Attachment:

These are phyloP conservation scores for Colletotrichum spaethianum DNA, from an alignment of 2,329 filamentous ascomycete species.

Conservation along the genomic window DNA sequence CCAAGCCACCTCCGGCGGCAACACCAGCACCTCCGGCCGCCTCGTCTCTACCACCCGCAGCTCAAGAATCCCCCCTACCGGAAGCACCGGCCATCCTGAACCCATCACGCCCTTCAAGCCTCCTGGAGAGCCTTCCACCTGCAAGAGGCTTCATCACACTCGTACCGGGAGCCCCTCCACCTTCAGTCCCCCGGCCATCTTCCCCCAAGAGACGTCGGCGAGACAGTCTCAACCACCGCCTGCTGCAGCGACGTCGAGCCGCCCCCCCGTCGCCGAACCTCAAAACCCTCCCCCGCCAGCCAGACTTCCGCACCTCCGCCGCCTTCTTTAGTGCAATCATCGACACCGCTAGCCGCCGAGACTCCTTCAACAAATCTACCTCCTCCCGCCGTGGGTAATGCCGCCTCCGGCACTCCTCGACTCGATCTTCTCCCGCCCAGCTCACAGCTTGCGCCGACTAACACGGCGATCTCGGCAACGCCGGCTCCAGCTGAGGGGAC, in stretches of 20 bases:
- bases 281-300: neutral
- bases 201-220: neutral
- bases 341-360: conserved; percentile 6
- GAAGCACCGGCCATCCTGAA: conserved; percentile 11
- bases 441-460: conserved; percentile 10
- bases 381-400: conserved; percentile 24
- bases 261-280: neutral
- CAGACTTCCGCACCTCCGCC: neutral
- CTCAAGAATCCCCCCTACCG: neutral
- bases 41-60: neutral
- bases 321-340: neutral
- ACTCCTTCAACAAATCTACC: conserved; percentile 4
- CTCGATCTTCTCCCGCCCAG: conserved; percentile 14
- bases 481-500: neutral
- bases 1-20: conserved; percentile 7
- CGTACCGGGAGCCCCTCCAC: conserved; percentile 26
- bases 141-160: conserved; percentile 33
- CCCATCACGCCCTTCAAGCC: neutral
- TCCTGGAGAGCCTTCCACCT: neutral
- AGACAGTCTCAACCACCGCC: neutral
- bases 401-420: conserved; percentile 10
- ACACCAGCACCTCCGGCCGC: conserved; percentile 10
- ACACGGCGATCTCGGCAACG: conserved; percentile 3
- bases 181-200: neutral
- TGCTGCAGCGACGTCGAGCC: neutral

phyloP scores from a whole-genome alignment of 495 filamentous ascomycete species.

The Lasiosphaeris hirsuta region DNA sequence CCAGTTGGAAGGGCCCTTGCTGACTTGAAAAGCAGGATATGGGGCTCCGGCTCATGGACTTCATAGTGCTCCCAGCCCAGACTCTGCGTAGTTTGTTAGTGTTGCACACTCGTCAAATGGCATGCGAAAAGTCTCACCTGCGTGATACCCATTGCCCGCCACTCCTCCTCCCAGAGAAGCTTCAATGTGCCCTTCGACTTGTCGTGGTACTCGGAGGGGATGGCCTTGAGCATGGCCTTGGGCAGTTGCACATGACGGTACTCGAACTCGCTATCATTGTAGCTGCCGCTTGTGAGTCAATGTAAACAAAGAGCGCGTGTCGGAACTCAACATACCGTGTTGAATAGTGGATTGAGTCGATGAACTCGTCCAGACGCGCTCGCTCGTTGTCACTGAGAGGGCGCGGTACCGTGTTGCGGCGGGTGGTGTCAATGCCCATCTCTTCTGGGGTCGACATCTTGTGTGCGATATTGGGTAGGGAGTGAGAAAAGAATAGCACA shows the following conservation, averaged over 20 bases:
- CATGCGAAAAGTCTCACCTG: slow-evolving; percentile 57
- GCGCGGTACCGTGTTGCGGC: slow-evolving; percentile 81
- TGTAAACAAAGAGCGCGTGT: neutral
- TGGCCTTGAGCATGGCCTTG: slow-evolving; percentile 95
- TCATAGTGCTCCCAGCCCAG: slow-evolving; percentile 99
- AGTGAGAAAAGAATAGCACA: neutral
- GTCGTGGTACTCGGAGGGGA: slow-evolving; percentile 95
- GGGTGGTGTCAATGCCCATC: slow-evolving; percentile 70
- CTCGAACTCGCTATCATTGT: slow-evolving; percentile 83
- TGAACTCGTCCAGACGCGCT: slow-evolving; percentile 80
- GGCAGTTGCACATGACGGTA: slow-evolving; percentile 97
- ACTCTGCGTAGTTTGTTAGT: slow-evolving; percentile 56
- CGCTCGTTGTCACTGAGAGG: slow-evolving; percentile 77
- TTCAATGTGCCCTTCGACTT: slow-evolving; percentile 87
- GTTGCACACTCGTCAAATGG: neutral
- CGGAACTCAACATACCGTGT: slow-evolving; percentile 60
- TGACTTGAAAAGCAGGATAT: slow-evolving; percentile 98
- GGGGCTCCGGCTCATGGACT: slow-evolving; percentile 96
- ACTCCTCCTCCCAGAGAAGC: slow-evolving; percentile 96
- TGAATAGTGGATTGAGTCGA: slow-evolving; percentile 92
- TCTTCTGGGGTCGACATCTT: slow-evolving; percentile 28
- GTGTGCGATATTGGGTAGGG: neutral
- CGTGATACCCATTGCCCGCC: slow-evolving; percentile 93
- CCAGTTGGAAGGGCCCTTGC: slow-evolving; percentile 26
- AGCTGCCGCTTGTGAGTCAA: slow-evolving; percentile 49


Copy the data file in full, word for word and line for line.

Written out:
These are phyloP conservation scores for Colletotrichum spaethianum DNA, from an alignment of 2,329 filamentous ascomycete species.

Conservation along the genomic window DNA sequence CCAAGCCACCTCCGGCGGCAACACCAGCACCTCCGGCCGCCTCGTCTCTACCACCCGCAGCTCAAGAATCCCCCCTACCGGAAGCACCGGCCATCCTGAACCCATCACGCCCTTCAAGCCTCCTGGAGAGCCTTCCACCTGCAAGAGGCTTCATCACACTCGTACCGGGAGCCCCTCCACCTTCAGTCCCCCGGCCATCTTCCCCCAAGAGACGTCGGCGAGACAGTCTCAACCACCGCCTGCTGCAGCGACGTCGAGCCGCCCCCCCGTCGCCGAACCTCAAAACCCTCCCCCGCCAGCCAGACTTCCGCACCTCCGCCGCCTTCTTTAGTGCAATCATCGACACCGCTAGCCGCCGAGACTCCTTCAACAAATCTACCTCCTCCCGCCGTGGGTAATGCCGCCTCCGGCACTCCTCGACTCGATCTTCTCCCGCCCAGCTCACAGCTTGCGCCGACTAACACGGCGATCTCGGCAACGCCGGCTCCAGCTGAGGGGAC, in stretches of 20 bases:
- bases 281-300: neutral
- bases 201-220: neutral
- bases 341-360: conserved; percentile 6
- GAAGCACCGGCCATCCTGAA: conserved; percentile 11
- bases 441-460: conserved; percentile 10
- bases 381-400: conserved; percentile 24
- bases 261-280: neutral
- CAGACTTCCGCACCTCCGCC: neutral
- CTCAAGAATCCCCCCTACCG: neutral
- bases 41-60: neutral
- bases 321-340: neutral
- ACTCCTTCAACAAATCTACC: conserved; percentile 4
- CTCGATCTTCTCCCGCCCAG: conserved; percentile 14
- bases 481-500: neutral
- bases 1-20: conserved; percentile 7
- CGTACCGGGAGCCCCTCCAC: conserved; percentile 26
- bases 141-160: conserved; percentile 33
- CCCATCACGCCCTTCAAGCC: neutral
- TCCTGGAGAGCCTTCCACCT: neutral
- AGACAGTCTCAACCACCGCC: neutral
- bases 401-420: conserved; percentile 10
- ACACCAGCACCTCCGGCCGC: conserved; percentile 10
- ACACGGCGATCTCGGCAACG: conserved; percentile 3
- bases 181-200: neutral
- TGCTGCAGCGACGTCGAGCC: neutral

phyloP scores from a whole-genome alignment of 495 filamentous ascomycete species.

The Lasiosphaeris hirsuta region DNA sequence CCAGTTGGAAGGGCCCTTGCTGACTTGAAAAGCAGGATATGGGGCTCCGGCTCATGGACTTCATAGTGCTCCCAGCCCAGACTCTGCGTAGTTTGTTAGTGTTGCACACTCGTCAAATGGCATGCGAAAAGTCTCACCTGCGTGATACCCATTGCCCGCCACTCCTCCTCCCAGAGAAGCTTCAATGTGCCCTTCGACTTGTCGTGGTACTCGGAGGGGATGGCCTTGAGCATGGCCTTGGGCAGTTGCACATGACGGTACTCGAACTCGCTATCATTGTAGCTGCCGCTTGTGAGTCAATGTAAACAAAGAGCGCGTGTCGGAACTCAACATACCGTGTTGAATAGTGGATTGAGTCGATGAACTCGTCCAGACGCGCTCGCTCGTTGTCACTGAGAGGGCGCGGTACCGTGTTGCGGCGGGTGGTGTCAATGCCCATCTCTTCTGGGGTCGACATCTTGTGTGCGATATTGGGTAGGGAGTGAGAAAAGAATAGCACA shows the following conservation, averaged over 20 bases:
- CATGCGAAAAGTCTCACCTG: slow-evolving; percentile 57
- GCGCGGTACCGTGTTGCGGC: slow-evolving; percentile 81
- TGTAAACAAAGAGCGCGTGT: neutral
- TGGCCTTGAGCATGGCCTTG: slow-evolving; percentile 95
- TCATAGTGCTCCCAGCCCAG: slow-evolving; percentile 99
- AGTGAGAAAAGAATAGCACA: neutral
- GTCGTGGTACTCGGAGGGGA: slow-evolving; percentile 95
- GGGTGGTGTCAATGCCCATC: slow-evolving; percentile 70
- CTCGAACTCGCTATCATTGT: slow-evolving; percentile 83
- TGAACTCGTCCAGACGCGCT: slow-evolving; percentile 80
- GGCAGTTGCACATGACGGTA: slow-evolving; percentile 97
- ACTCTGCGTAGTTTGTTAGT: slow-evolving; percentile 56
- CGCTCGTTGTCACTGAGAGG: slow-evolving; percentile 77
- TTCAATGTGCCCTTCGACTT: slow-evolving; percentile 87
- GTTGCACACTCGTCAAATGG: neutral
- CGGAACTCAACATACCGTGT: slow-evolving; percentile 60
- TGACTTGAAAAGCAGGATAT: slow-evolving; percentile 98
- GGGGCTCCGGCTCATGGACT: slow-evolving; percentile 96
- ACTCCTCCTCCCAGAGAAGC: slow-evolving; percentile 96
- TGAATAGTGGATTGAGTCGA: slow-evolving; percentile 92
- TCTTCTGGGGTCGACATCTT: slow-evolving; percentile 28
- GTGTGCGATATTGGGTAGGG: neutral
- CGTGATACCCATTGCCCGCC: slow-evolving; percentile 93
- CCAGTTGGAAGGGCCCTTGC: slow-evolving; percentile 26
- AGCTGCCGCTTGTGAGTCAA: slow-evolving; percentile 49